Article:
New commercial refurbishment proposed for 320 Adelaide Street

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Architectual rendering of 320 Adelaide Street refurbishment
Architectual rendering of 320 Adelaide Street refurbishment

A development application has been submitted for the refurbishment of an existing Brisbane CBD commercial building located at 320 Adelaide Street by Remco Properties Pty Ltd.

The development application proposes to facilitate building upgrades and additions, including additional terrace areas on Wharf Street, as well as lobby upgrades to Adelaide Street and additional rooftop space.

Designed by fitzpatrick+partners, the following areas are of focus for the proposed development:

  • Lobby and entry condition – including additional floor area at Adelaide Street
  • Level 11 infill to create a new office/conference space
  • Stepped, indoor/outdoor terracing along Wharf Street – up to Level 10
  • Facade replacement

Currently occupied by Christie Spaces, 320 Adelaide Street was initially constructed in 1959 to house the Australian Taxation Office between 1962 and 1995. During the 1990’s the building recieved a facade upgrade which is consistent with building’s existing appreanace today.

Construction site of the new Taxation Building, Adelaide Street, Brisbane, 1959
Construction site of the new Taxation Building, Adelaide Street, Brisbane, 1959

According to Urban Planner, Willow Tree Planning, the refurbishment maintained the external building envelope line and introduced a faux sandstone arts and crafts style skin, constructed from “futuretec” cladding, which is now deemed non-compliant with current fire regulations. This non-compliance has promted redevelopment of the subject site.

View from Adelaide Street
View from Adelaide Street
View from Wharf Street
View from Wharf Street

The new design includes proposed ‘urban terraces’ on the corner of Adelaide Street and Wharf Street which includes a series of new outdoor spaces, accessible from every second level.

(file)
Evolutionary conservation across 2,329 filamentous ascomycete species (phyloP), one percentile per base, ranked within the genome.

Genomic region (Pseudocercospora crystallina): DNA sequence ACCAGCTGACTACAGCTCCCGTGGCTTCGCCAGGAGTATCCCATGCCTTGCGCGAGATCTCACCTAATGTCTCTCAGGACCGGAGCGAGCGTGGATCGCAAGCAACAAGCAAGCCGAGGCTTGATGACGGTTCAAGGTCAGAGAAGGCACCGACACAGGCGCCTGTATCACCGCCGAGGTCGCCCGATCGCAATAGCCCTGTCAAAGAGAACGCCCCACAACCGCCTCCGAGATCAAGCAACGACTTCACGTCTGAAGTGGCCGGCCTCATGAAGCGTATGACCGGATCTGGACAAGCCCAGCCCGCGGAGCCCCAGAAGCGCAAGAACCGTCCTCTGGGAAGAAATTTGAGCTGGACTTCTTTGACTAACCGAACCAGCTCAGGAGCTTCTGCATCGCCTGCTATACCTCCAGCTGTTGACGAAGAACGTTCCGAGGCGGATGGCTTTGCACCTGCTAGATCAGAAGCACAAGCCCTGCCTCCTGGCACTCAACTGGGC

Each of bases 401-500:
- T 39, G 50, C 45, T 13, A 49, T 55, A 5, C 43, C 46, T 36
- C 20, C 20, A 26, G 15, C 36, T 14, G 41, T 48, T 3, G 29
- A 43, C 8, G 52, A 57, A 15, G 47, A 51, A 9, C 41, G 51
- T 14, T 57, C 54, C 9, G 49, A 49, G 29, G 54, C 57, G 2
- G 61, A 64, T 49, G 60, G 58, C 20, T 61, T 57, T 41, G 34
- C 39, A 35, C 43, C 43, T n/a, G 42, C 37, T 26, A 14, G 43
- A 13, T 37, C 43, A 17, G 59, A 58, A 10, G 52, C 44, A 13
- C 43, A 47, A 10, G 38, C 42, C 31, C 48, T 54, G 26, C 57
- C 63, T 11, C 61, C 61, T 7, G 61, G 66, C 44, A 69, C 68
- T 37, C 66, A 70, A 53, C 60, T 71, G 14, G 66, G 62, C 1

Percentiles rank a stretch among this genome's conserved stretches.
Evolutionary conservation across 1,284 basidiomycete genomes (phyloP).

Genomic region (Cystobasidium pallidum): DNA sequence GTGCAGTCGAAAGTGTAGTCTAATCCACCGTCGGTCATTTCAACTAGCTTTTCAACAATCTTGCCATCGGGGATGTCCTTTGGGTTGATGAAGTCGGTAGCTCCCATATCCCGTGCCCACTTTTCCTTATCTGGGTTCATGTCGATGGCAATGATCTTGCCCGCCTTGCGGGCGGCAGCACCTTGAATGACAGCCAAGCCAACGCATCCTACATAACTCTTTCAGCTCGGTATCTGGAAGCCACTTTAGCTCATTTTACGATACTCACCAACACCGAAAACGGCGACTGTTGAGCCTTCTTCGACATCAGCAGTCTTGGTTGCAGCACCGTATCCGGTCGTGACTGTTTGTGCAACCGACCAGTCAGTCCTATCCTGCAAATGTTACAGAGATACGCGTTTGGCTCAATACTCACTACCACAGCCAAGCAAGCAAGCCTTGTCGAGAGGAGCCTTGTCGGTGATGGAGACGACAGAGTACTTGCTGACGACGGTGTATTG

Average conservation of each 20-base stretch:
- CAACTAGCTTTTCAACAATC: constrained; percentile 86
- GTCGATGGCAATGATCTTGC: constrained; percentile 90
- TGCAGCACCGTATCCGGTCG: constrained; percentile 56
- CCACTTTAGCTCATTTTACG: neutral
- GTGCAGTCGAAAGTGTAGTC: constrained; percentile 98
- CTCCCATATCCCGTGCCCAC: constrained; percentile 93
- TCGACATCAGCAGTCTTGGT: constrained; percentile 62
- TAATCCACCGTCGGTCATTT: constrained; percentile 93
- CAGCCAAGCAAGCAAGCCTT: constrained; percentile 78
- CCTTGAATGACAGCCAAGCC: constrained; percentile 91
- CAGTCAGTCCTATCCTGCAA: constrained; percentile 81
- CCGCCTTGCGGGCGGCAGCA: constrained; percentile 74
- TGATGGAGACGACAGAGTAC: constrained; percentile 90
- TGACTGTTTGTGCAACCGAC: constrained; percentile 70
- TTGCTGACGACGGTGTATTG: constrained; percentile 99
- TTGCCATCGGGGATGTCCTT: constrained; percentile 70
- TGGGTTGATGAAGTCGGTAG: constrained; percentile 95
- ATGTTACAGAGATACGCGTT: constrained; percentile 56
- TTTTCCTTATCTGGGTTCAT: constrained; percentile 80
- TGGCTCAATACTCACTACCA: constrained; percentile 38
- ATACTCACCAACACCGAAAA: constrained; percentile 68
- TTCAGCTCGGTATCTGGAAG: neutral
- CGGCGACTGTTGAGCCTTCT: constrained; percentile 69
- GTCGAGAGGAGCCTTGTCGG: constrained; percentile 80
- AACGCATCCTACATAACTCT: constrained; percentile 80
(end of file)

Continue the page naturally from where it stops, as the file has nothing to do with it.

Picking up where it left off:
New cascading gardens are planned to be incorporated into the urban terrace design.

Glass framed awnings are proposed along Adelaide Street with frammed awnings starting from the current building entry along Wharf street to the new planned wintergarden section of the development.

According to the development application, following the receipt of a fire notice on the current building facade, the Applicant was prompted to consider the next stage in the future of the buildings design.

“The design strategy sought, not only replace the cladding, but to take this opportunity to conceive of the building’s corner location as an opportunity to update the design in line with Council’s Buildings that Breathe strategy.” – Willow Tree Planning.

Proposed plans

Architectual Plans

 

Tell us what you think about this development below in the comment box. The development application for this project, available to view on Brisbane City Council’s Planning & Development Online is A005653744.

Architectural design

25 %

Building amenities

25 %

Building greenery (Buildings that breathe)

25 %

Public realm / Street activation

100%

Sustainability

100%

By 03 reviewer(s)

  • Avatar

    Cate Strange

    Please, can we leave one street looking old fashioned, classic and charming? Why does everything have to look the same so generic and functional? We’re not building toilet block amenities here. If anything, you should be upgrading all of these facades and the Edward Street end of Adelaide Street so it keeps an old fashioned appeal, this will suit connecting business like Queens Plaza, The Brisbane Club, Louis Vuitton and Hermes down Edward. Please contact these businesses for design ideas, they will have a solution. Shouldn’t just one part of Brisbane have a ‘çlassy quarter’?

    February 24, 2021

    Helpful?

  • Avatar

    Leighton Cochran

    Don’t do it! The old classic look is far more impressive design.

    February 10, 2021

    Helpful?

  • Avatar

    Sarah

    Is there any of the 1960s facade left behind the faux sandstone? Is it damaged or something?? I can’t understand why you wouldn’t express the old concrete spandrels, as a simple backdrop/ contrast to the new stepping section. Why plant on a new facade (doing similar injustice to what was done in the 90s, we may all think in 30 years time…) that hides all evidence the building is from the late 1950s? Why is Brisbane so keen to destroy its heritage? We don’t have much!

    February 10, 2021

    Helpful?

    • BrisbaneDevelopment.com

      February 16, 2021

      The new facade looks tacky and gross. It looks fine, just leave it as is.

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Architectural design
Building amenities
Building greenery (Buildings that breathe)
Public realm / Street activation
Sustainability